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Tuesday, April 20, 2010

The T-Shirt Rule

I can't pinpoint exactly when in my younger years I became aware of the unofficial rule of never wearing a t-shirt of the band whose concert you are going to see, but I can tell you that I have decided that this rule is a bit antiquated and downright silly.

As far as I'm aware, this rule really only applies to the genres of metal, hard rock and punk rock (for my purposes, I'll only be addressing metal shows in this post). Something tells me that Kenny Chesney, Taylor Swift, Jonas Brothers, Miley Cyrus, Usher and Pink fans don't mock fellow fans for wearing a t-shirt by the performer whose concert they are attending. Now there are exceptions to the rule like Iron Maiden, AC/DC, Metallica, Slayer, Slipknot, Kiss and Motley Crue where it is considered acceptable to wear that band's t-shirt to their shows (that isn't a comprehensive list...just good examples of artists who fit the bill). Why those bands are considered exceptions to the rule has never been properly explained to my knowledge...the answer is simply "just because". One commonality between those bands is that they are all successful and fill arenas (Slayer might not quite fill arenas, but it is still agreed that they are fairly popular). So, I suppose the unspoken rule might be that if a band has reached beyond a metal fanbase and established themselves as somewhat of an institution in popular culture, then it is acceptable to wear their shirts to their concerts because you are part of the "army" of fans (hopefully Gene Simmons doesn't see this and sue me for copyright infringement for using the word "army"). I think Green Day would be a comparable example of this same behavior in the punk rock world.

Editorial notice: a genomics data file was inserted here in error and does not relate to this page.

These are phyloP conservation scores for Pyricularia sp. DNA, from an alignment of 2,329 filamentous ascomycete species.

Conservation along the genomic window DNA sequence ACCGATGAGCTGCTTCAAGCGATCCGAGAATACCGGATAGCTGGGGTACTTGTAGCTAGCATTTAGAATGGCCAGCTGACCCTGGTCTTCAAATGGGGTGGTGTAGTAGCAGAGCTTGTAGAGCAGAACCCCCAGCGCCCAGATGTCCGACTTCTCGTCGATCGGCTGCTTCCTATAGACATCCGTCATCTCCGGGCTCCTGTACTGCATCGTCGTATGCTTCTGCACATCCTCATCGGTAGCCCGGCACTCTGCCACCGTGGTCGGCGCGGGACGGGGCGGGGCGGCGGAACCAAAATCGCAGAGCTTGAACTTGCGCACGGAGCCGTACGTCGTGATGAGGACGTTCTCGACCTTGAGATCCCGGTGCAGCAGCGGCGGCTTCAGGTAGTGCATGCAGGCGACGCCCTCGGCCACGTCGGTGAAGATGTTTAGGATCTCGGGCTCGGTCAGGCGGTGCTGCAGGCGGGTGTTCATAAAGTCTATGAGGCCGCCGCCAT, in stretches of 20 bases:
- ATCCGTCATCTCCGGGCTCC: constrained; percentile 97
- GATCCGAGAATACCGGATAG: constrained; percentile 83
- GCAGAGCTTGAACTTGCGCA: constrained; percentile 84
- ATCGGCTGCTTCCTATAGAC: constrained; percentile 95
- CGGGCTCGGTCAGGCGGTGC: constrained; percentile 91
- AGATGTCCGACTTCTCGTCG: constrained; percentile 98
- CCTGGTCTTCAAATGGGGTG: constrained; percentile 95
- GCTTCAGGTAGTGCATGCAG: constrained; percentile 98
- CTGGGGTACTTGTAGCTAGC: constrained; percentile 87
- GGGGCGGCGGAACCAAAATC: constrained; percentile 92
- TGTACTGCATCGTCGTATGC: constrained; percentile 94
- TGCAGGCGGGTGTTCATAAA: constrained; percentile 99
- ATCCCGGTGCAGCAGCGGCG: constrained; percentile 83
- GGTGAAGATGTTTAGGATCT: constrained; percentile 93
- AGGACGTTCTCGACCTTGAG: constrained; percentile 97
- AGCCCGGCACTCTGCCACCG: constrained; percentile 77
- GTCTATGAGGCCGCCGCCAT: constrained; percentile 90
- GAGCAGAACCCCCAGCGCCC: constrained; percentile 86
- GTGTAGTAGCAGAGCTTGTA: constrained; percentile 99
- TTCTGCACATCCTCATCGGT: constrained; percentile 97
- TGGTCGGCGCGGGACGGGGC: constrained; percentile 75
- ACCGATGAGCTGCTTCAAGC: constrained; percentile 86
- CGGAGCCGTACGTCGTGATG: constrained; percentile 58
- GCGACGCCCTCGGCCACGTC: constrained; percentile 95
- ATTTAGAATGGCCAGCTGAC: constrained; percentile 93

But, I'm not really here to talk about the exceptions to the rule, but rather the rule itself. Last November I went to see The Black Dahlia Murder with openers Skeletonwitch, Toxic Holocaust and Trap Them. I love me some Skeletonwitch and one of my favorite t-shirts that I own (and I define favorite by best fitting and comfortable) happens to be one of theirs. While getting dressed before leaving for the show, I grabbed my Skeletonwitch t-shirt and threw it on. There wasn't any particular thought process behind it, I simply felt like wearing that shirt that evening. I went to the show with four other people and took grief from all of them once they realized I was wearing a Skeletonwitch shirt to a show where Skeletonwitch was playing. Not a one of them had a persuasive argument as to why I was in the wrong, but simply stated that I was being "that guy" ("that guy" of course being the person who dares to wear the t-shirt of a band whose show they are at that isn't one of the accepted exceptions to the rule). Upon arriving at the show, we bumped into a guy that we knew and he gave me a bit of grief about it too. Two days later one of my best friends who wasn't at the show IM'ed me and said "You wore a Skeletonwitch shirt to a Skeletonwitch show?". My friend had heard it from his friend who was friends with the guy that we had bumped into at the show. I can't say for fact that the guy was so annoyed and/or bothered by it that he was running around telling everyone or if it just simply came up in conversation (something along the lines of "Hey, you know that guy that is friends with your buddy..."), but either way it struck me as not only a ridiculous topic of conversation to be having with someone, but also as typical scene police bullshit. [For the record, the guy in question is perfectly nice and a cool dude, I'm just picking on him a little bit in this post because it helps to illustrate my point.]